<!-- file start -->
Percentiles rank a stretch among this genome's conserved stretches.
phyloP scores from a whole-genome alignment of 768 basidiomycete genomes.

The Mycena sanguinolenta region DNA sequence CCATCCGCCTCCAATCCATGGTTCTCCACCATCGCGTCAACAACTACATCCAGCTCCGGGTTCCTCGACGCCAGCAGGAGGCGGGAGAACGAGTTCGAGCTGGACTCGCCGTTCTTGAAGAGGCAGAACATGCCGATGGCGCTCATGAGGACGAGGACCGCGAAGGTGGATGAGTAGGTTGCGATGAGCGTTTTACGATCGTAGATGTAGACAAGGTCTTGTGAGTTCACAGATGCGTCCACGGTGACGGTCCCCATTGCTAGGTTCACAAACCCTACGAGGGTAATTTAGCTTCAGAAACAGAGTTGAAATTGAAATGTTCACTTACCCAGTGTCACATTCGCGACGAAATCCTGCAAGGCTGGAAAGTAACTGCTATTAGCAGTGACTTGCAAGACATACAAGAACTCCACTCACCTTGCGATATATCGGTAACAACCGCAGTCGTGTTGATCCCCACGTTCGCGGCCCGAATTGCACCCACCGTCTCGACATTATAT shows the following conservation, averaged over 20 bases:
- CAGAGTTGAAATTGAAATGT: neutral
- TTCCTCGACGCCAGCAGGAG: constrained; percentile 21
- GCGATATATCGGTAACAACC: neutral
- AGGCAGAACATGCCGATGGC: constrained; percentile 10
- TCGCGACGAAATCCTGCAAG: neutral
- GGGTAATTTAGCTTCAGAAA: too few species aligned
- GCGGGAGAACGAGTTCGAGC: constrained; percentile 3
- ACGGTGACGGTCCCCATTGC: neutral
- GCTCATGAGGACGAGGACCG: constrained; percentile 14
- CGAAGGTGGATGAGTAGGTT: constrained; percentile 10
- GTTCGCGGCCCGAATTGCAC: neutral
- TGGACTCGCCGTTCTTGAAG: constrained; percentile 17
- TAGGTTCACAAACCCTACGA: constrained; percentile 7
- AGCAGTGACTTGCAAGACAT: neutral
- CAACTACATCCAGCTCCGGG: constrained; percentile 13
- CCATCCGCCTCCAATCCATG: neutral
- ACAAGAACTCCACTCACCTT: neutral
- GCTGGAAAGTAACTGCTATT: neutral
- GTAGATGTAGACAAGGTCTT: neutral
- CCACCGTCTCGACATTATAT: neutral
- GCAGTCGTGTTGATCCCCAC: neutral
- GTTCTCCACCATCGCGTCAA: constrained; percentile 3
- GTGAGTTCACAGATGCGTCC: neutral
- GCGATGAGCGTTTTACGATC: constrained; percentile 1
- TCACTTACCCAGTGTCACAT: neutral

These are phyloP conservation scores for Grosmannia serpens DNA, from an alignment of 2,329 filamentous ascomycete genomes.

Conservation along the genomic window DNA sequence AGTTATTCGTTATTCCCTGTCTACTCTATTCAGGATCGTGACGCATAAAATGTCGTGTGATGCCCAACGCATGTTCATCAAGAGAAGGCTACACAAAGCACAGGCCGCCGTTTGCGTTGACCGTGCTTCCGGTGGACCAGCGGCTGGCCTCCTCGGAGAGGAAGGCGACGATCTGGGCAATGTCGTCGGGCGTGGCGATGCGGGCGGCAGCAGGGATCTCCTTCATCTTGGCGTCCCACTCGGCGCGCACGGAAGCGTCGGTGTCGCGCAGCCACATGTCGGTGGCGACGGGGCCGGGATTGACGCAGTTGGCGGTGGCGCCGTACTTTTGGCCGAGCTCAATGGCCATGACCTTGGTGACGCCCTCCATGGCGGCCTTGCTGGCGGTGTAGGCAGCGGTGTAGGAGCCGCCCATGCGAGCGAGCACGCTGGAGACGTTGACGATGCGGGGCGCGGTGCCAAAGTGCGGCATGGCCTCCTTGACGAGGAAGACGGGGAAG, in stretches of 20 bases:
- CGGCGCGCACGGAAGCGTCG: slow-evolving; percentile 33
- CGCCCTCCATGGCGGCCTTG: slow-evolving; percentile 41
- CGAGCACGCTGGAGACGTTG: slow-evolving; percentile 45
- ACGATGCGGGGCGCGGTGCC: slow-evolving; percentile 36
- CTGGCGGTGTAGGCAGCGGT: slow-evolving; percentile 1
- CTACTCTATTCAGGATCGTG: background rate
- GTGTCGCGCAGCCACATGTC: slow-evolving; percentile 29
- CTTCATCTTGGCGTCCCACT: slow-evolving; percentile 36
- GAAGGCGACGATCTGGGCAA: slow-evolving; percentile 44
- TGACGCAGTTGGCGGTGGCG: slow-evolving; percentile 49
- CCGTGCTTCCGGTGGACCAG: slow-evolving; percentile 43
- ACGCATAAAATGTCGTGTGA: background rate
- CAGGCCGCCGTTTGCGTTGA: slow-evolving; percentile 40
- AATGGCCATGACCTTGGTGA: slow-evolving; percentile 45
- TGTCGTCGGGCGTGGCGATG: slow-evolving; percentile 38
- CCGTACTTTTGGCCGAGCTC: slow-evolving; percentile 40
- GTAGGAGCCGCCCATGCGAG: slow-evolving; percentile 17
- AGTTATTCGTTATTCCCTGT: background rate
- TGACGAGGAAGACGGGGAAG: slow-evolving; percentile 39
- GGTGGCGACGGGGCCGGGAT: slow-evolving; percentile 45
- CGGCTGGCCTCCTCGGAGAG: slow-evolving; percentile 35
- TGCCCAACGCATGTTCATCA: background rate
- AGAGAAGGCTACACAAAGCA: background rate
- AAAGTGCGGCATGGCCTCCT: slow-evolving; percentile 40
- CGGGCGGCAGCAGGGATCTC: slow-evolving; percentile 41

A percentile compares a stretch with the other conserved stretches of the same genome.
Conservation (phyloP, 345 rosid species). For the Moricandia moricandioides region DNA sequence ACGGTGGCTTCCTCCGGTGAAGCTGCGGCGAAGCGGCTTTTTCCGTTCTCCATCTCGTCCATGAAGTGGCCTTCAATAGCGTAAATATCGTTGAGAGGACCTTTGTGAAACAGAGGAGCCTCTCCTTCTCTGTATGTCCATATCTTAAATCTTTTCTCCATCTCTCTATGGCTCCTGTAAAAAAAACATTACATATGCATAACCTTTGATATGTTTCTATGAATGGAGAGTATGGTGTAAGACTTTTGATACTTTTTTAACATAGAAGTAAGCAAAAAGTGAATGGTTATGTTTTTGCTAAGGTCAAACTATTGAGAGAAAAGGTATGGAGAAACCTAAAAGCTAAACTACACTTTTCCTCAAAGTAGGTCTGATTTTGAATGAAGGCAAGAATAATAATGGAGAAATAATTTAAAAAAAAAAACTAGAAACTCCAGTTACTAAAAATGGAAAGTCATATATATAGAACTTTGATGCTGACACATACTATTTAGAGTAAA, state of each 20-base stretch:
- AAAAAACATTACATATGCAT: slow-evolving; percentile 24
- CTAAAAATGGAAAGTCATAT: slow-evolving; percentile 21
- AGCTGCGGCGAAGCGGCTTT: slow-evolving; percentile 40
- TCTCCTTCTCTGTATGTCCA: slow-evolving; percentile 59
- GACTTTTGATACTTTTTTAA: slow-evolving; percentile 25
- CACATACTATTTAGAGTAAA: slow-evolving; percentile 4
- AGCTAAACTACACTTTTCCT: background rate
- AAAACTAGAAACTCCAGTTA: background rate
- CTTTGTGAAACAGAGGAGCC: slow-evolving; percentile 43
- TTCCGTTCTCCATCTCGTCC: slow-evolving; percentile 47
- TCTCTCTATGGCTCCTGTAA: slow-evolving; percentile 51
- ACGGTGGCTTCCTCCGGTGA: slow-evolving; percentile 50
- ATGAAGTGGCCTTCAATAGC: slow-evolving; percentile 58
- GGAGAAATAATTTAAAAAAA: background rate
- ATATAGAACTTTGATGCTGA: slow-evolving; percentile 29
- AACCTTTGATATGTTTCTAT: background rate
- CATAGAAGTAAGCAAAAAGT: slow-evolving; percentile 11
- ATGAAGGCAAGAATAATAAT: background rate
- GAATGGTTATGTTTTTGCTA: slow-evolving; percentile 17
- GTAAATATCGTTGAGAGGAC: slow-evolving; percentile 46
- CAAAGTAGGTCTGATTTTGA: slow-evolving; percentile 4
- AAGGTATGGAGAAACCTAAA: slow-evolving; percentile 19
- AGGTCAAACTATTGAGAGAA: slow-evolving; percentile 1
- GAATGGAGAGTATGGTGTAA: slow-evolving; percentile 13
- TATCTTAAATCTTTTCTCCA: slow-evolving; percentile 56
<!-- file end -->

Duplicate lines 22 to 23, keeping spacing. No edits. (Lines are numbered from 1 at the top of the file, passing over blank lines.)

- GTAGATGTAGACAAGGTCTT: neutral
- CCACCGTCTCGACATTATAT: neutral